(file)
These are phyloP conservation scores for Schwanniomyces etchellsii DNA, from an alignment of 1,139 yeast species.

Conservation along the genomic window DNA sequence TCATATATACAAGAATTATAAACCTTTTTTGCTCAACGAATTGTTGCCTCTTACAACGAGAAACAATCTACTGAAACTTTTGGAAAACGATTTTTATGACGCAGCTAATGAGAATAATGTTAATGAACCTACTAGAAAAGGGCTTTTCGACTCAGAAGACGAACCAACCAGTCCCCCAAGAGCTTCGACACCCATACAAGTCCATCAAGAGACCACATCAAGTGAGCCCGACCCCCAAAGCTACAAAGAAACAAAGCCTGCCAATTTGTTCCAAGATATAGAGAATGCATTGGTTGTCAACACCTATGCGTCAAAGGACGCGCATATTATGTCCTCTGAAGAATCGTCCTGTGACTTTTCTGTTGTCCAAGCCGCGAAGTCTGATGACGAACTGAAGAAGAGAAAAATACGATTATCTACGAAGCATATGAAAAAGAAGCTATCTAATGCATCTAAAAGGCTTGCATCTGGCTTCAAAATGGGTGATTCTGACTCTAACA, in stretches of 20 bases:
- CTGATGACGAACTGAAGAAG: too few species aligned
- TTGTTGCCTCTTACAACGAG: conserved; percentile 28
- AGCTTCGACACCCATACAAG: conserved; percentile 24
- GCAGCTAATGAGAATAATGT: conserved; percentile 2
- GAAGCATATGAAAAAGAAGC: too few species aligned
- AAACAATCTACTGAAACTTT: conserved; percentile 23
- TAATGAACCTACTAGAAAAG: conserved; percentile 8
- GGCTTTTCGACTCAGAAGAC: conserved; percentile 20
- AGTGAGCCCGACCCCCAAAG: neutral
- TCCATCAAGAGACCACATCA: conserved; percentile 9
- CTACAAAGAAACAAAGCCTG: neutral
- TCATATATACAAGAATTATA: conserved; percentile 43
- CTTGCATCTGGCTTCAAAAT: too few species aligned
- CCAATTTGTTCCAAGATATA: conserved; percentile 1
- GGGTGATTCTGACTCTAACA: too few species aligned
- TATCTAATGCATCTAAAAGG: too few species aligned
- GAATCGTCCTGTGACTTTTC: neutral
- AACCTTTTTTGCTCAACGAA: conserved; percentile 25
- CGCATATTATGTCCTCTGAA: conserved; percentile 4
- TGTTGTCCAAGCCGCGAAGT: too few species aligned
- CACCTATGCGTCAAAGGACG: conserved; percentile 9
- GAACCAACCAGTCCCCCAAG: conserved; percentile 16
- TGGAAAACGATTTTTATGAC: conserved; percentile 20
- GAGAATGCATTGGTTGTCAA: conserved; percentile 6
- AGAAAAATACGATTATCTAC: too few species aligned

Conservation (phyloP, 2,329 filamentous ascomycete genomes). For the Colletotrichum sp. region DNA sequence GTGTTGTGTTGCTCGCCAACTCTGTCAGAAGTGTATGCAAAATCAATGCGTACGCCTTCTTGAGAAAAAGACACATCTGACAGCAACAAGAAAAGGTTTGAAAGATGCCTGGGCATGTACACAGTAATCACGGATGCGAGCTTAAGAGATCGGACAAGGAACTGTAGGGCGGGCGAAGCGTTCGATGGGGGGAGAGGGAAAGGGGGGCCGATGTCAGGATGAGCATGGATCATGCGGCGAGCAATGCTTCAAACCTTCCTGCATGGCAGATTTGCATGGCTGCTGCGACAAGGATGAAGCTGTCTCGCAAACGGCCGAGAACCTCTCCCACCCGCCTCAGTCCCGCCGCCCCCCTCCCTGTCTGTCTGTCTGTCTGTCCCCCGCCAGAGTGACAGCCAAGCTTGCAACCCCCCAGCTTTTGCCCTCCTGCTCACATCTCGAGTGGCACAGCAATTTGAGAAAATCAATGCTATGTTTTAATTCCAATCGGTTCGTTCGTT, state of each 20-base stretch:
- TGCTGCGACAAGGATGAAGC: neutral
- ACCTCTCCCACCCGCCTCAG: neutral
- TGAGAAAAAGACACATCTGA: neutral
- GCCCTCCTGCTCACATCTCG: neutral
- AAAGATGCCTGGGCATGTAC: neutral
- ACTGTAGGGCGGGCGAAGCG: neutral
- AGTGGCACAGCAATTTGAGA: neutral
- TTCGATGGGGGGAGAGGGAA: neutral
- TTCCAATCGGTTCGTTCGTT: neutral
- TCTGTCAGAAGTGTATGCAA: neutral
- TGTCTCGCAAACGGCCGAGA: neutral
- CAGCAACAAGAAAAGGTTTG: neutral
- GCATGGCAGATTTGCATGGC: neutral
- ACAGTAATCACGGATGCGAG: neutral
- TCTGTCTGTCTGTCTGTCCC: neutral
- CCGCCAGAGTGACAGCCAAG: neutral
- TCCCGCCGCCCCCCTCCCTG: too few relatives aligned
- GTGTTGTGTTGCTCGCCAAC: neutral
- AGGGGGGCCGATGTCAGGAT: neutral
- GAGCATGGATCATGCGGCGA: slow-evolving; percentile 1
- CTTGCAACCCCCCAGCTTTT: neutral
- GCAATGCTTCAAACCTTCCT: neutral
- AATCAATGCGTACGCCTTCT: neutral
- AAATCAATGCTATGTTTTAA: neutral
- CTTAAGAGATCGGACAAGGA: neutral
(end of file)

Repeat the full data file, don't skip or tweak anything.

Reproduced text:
These are phyloP conservation scores for Schwanniomyces etchellsii DNA, from an alignment of 1,139 yeast species.

Conservation along the genomic window DNA sequence TCATATATACAAGAATTATAAACCTTTTTTGCTCAACGAATTGTTGCCTCTTACAACGAGAAACAATCTACTGAAACTTTTGGAAAACGATTTTTATGACGCAGCTAATGAGAATAATGTTAATGAACCTACTAGAAAAGGGCTTTTCGACTCAGAAGACGAACCAACCAGTCCCCCAAGAGCTTCGACACCCATACAAGTCCATCAAGAGACCACATCAAGTGAGCCCGACCCCCAAAGCTACAAAGAAACAAAGCCTGCCAATTTGTTCCAAGATATAGAGAATGCATTGGTTGTCAACACCTATGCGTCAAAGGACGCGCATATTATGTCCTCTGAAGAATCGTCCTGTGACTTTTCTGTTGTCCAAGCCGCGAAGTCTGATGACGAACTGAAGAAGAGAAAAATACGATTATCTACGAAGCATATGAAAAAGAAGCTATCTAATGCATCTAAAAGGCTTGCATCTGGCTTCAAAATGGGTGATTCTGACTCTAACA, in stretches of 20 bases:
- CTGATGACGAACTGAAGAAG: too few species aligned
- TTGTTGCCTCTTACAACGAG: conserved; percentile 28
- AGCTTCGACACCCATACAAG: conserved; percentile 24
- GCAGCTAATGAGAATAATGT: conserved; percentile 2
- GAAGCATATGAAAAAGAAGC: too few species aligned
- AAACAATCTACTGAAACTTT: conserved; percentile 23
- TAATGAACCTACTAGAAAAG: conserved; percentile 8
- GGCTTTTCGACTCAGAAGAC: conserved; percentile 20
- AGTGAGCCCGACCCCCAAAG: neutral
- TCCATCAAGAGACCACATCA: conserved; percentile 9
- CTACAAAGAAACAAAGCCTG: neutral
- TCATATATACAAGAATTATA: conserved; percentile 43
- CTTGCATCTGGCTTCAAAAT: too few species aligned
- CCAATTTGTTCCAAGATATA: conserved; percentile 1
- GGGTGATTCTGACTCTAACA: too few species aligned
- TATCTAATGCATCTAAAAGG: too few species aligned
- GAATCGTCCTGTGACTTTTC: neutral
- AACCTTTTTTGCTCAACGAA: conserved; percentile 25
- CGCATATTATGTCCTCTGAA: conserved; percentile 4
- TGTTGTCCAAGCCGCGAAGT: too few species aligned
- CACCTATGCGTCAAAGGACG: conserved; percentile 9
- GAACCAACCAGTCCCCCAAG: conserved; percentile 16
- TGGAAAACGATTTTTATGAC: conserved; percentile 20
- GAGAATGCATTGGTTGTCAA: conserved; percentile 6
- AGAAAAATACGATTATCTAC: too few species aligned

Conservation (phyloP, 2,329 filamentous ascomycete genomes). For the Colletotrichum sp. region DNA sequence GTGTTGTGTTGCTCGCCAACTCTGTCAGAAGTGTATGCAAAATCAATGCGTACGCCTTCTTGAGAAAAAGACACATCTGACAGCAACAAGAAAAGGTTTGAAAGATGCCTGGGCATGTACACAGTAATCACGGATGCGAGCTTAAGAGATCGGACAAGGAACTGTAGGGCGGGCGAAGCGTTCGATGGGGGGAGAGGGAAAGGGGGGCCGATGTCAGGATGAGCATGGATCATGCGGCGAGCAATGCTTCAAACCTTCCTGCATGGCAGATTTGCATGGCTGCTGCGACAAGGATGAAGCTGTCTCGCAAACGGCCGAGAACCTCTCCCACCCGCCTCAGTCCCGCCGCCCCCCTCCCTGTCTGTCTGTCTGTCTGTCCCCCGCCAGAGTGACAGCCAAGCTTGCAACCCCCCAGCTTTTGCCCTCCTGCTCACATCTCGAGTGGCACAGCAATTTGAGAAAATCAATGCTATGTTTTAATTCCAATCGGTTCGTTCGTT, state of each 20-base stretch:
- TGCTGCGACAAGGATGAAGC: neutral
- ACCTCTCCCACCCGCCTCAG: neutral
- TGAGAAAAAGACACATCTGA: neutral
- GCCCTCCTGCTCACATCTCG: neutral
- AAAGATGCCTGGGCATGTAC: neutral
- ACTGTAGGGCGGGCGAAGCG: neutral
- AGTGGCACAGCAATTTGAGA: neutral
- TTCGATGGGGGGAGAGGGAA: neutral
- TTCCAATCGGTTCGTTCGTT: neutral
- TCTGTCAGAAGTGTATGCAA: neutral
- TGTCTCGCAAACGGCCGAGA: neutral
- CAGCAACAAGAAAAGGTTTG: neutral
- GCATGGCAGATTTGCATGGC: neutral
- ACAGTAATCACGGATGCGAG: neutral
- TCTGTCTGTCTGTCTGTCCC: neutral
- CCGCCAGAGTGACAGCCAAG: neutral
- TCCCGCCGCCCCCCTCCCTG: too few relatives aligned
- GTGTTGTGTTGCTCGCCAAC: neutral
- AGGGGGGCCGATGTCAGGAT: neutral
- GAGCATGGATCATGCGGCGA: slow-evolving; percentile 1
- CTTGCAACCCCCCAGCTTTT: neutral
- GCAATGCTTCAAACCTTCCT: neutral
- AATCAATGCGTACGCCTTCT: neutral
- AAATCAATGCTATGTTTTAA: neutral
- CTTAAGAGATCGGACAAGGA: neutral